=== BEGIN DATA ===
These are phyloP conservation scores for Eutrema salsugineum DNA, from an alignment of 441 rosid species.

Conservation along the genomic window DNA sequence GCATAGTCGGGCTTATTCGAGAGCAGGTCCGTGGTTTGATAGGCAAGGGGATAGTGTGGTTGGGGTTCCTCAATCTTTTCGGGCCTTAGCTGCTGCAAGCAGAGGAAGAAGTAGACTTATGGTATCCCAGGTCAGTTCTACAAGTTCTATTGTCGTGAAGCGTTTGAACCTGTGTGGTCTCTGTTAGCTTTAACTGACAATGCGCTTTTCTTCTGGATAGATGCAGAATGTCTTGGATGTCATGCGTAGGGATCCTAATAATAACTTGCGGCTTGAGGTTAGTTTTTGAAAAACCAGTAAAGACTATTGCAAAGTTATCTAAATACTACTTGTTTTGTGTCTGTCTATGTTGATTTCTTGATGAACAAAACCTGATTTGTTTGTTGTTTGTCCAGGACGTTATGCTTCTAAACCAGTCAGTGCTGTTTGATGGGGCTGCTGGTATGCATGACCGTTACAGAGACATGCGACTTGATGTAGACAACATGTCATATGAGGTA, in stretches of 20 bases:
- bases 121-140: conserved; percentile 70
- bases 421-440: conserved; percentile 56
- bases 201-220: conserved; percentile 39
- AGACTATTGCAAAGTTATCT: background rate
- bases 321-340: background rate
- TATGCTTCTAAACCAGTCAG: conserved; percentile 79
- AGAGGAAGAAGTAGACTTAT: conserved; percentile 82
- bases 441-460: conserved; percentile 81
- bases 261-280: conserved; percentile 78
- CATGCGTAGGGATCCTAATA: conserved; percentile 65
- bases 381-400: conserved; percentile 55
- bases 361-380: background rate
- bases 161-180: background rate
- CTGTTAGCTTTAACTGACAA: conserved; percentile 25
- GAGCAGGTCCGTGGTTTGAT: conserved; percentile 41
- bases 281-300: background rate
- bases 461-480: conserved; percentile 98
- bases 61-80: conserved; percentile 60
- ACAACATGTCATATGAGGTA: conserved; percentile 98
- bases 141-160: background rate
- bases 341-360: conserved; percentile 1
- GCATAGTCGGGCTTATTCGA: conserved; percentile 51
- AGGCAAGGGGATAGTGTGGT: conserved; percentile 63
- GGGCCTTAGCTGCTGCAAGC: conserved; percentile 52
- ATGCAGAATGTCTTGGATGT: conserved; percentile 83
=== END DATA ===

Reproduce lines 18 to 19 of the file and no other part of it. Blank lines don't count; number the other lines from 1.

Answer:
- bases 281-300: background rate
- bases 461-480: conserved; percentile 98